Apple Music will be a Spotify-rivalling music streaming service launched by the iPhone maker in June, and will feature a social network for artists to promote their work.
Using Beats Music - which Apple bought last year for $3bn (£1.9bn) - as its foundation, Apple Music will be announced at the company's Worldwide Developer Conference (WWDC) in San Francisco, which starts with a keynote by company boss Tim Cook on 8 June. It is expected to become available from late June.
Apple Music will contain a social networking element, but instead of Apple's ill-fated Ping service which lived briefly in iTunes between 2010 and 2012, the new network will be for artists and bands to promote their work - and the work of others, if they choose.
Users will be able to subscribe to their favourite artists' pages, comment on and 'like' posts, but they will not be able to set up their own pages, as they could with Ping.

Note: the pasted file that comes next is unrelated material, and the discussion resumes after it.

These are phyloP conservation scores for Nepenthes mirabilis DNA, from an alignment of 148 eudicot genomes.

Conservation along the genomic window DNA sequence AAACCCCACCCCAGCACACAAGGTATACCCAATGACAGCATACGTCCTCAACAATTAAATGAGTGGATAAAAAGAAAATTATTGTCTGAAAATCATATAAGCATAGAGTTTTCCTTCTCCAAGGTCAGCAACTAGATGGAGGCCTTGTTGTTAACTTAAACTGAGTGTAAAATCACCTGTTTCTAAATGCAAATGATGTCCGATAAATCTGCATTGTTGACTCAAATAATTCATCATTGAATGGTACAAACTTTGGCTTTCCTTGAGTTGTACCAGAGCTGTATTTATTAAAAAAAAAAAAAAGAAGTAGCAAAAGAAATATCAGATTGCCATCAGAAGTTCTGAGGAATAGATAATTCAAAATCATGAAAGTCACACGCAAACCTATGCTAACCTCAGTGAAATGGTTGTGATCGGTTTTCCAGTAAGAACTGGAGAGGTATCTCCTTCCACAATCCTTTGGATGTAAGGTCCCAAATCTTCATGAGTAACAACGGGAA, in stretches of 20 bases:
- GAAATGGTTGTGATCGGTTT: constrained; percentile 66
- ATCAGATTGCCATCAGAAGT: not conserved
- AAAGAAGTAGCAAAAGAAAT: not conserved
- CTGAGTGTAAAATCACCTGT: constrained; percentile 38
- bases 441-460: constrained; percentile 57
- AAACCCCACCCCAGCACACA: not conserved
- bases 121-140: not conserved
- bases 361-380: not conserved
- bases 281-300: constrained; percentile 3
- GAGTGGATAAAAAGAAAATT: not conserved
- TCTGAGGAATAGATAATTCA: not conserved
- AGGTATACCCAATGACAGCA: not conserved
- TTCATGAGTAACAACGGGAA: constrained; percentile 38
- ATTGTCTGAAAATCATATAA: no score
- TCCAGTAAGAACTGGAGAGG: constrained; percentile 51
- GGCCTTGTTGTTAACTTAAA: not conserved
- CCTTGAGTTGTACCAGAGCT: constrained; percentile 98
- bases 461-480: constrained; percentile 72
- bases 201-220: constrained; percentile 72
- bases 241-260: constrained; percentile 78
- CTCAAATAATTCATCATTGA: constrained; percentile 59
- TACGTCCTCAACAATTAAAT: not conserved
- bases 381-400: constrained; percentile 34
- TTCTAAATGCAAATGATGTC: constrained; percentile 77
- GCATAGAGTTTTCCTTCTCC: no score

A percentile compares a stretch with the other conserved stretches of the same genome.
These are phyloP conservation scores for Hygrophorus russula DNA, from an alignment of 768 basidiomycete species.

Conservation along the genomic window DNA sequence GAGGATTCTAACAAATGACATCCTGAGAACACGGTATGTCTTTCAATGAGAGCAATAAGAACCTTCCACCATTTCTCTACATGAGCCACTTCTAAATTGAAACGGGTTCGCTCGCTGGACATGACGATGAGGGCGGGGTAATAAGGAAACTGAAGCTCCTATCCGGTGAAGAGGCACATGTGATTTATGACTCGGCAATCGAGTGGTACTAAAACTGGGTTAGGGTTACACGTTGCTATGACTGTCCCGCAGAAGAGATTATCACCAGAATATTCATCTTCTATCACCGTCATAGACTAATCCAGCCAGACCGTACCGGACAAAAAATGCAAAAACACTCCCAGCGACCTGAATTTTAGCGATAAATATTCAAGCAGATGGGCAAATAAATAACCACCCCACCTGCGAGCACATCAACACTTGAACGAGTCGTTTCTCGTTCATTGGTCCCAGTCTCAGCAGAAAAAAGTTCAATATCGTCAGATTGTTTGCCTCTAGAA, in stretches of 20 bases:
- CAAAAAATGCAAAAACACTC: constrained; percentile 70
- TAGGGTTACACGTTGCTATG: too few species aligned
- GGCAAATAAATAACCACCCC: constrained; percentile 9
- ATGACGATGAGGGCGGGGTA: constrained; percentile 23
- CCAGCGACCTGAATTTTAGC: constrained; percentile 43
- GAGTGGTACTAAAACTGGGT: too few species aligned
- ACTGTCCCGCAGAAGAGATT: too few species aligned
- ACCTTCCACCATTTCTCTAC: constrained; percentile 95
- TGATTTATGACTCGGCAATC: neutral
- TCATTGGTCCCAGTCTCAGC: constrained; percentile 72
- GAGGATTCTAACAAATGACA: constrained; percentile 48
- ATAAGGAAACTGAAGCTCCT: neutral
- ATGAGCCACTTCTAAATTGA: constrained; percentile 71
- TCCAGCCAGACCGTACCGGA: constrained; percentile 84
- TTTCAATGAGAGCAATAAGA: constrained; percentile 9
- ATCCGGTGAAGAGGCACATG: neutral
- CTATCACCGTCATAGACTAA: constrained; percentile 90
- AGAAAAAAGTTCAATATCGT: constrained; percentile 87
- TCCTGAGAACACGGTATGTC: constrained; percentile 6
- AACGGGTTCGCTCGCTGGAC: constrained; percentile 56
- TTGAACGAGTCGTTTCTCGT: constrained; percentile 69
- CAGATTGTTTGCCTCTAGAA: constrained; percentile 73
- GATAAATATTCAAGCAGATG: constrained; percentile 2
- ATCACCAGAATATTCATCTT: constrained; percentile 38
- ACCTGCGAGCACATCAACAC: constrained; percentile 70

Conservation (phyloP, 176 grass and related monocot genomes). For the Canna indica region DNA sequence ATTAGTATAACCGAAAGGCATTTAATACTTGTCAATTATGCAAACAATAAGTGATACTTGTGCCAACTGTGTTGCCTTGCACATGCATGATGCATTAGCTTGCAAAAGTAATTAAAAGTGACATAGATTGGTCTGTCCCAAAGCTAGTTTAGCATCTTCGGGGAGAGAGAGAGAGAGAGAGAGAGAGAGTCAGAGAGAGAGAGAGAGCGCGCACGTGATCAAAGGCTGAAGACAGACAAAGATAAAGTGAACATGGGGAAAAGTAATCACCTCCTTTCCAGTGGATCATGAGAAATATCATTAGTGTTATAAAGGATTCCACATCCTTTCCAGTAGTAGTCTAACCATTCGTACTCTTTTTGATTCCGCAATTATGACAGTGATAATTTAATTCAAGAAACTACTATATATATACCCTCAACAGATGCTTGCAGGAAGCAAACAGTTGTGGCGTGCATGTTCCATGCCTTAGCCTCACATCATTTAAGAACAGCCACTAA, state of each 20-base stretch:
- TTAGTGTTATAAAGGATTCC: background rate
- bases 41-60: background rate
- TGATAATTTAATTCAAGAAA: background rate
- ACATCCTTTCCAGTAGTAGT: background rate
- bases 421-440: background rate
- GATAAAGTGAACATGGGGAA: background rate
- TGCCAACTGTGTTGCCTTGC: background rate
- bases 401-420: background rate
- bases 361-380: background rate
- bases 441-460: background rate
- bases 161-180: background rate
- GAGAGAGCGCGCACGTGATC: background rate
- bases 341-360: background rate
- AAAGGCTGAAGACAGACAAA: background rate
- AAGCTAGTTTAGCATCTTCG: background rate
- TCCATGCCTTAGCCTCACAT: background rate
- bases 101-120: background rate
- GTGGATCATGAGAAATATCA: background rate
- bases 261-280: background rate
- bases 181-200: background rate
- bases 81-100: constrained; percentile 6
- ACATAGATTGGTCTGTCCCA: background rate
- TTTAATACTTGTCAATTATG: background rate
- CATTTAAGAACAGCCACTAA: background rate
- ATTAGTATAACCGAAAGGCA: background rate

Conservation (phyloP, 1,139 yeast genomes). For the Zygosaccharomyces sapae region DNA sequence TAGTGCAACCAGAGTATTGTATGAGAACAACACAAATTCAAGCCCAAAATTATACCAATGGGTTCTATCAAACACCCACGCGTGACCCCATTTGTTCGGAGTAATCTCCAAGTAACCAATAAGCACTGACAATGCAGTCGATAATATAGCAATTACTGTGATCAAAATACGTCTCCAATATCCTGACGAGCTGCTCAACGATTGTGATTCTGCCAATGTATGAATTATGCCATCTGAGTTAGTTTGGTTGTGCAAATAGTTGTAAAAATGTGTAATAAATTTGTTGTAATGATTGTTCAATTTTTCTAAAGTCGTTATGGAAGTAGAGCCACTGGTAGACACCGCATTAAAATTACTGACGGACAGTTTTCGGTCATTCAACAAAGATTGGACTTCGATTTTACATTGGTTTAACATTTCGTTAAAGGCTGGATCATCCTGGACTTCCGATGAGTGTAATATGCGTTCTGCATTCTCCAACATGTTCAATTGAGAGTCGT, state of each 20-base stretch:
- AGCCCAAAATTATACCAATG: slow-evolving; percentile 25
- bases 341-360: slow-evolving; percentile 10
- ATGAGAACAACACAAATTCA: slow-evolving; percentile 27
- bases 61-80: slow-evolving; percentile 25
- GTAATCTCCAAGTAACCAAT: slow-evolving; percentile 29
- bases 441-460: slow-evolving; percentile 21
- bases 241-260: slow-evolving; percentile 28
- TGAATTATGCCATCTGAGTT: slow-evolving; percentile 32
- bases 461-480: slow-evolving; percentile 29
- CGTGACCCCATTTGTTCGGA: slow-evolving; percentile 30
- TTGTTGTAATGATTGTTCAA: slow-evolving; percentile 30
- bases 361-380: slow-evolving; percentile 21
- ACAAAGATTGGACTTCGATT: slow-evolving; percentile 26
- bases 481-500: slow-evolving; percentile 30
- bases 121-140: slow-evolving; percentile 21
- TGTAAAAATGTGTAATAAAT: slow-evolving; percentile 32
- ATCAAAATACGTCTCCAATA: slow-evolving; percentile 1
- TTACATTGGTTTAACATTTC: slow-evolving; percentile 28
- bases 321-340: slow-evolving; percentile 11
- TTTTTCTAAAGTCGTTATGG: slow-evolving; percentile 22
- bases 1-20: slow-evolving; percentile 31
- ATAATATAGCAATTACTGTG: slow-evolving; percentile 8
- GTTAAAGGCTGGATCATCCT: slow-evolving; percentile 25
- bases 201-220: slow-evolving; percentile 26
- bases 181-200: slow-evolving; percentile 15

The social network will be accessible across the iOS and Mac versions of Apple Music, and reports claim an Android version is also in the works, but has been delayed and may not be available at launch. Apple has been actively hiring Android developers to overcome these hurdles.
Speaking to 9to5Mac, industry sources who have been briefed on Apple's plans say the social networking features of Apple Music can be switched off if the user doesn't want them, leaving behind a music streaming service similar to Spotify. Apple is expected to offer a huge number of tracks, plus a wide range of content exclusive to its new service, and will offer a free trial of between one and three months, before charging between $5 and $10 per month.
The sources claim Apple's existing iTunes Match and iTunes Radio services will remain, with the latter receiving an overhaul to improve mixes.
Combating Apple's imminent plans to enter its market, Spotify is holding a press event in New York and London on 20 May, which IBTimes UK will be attending.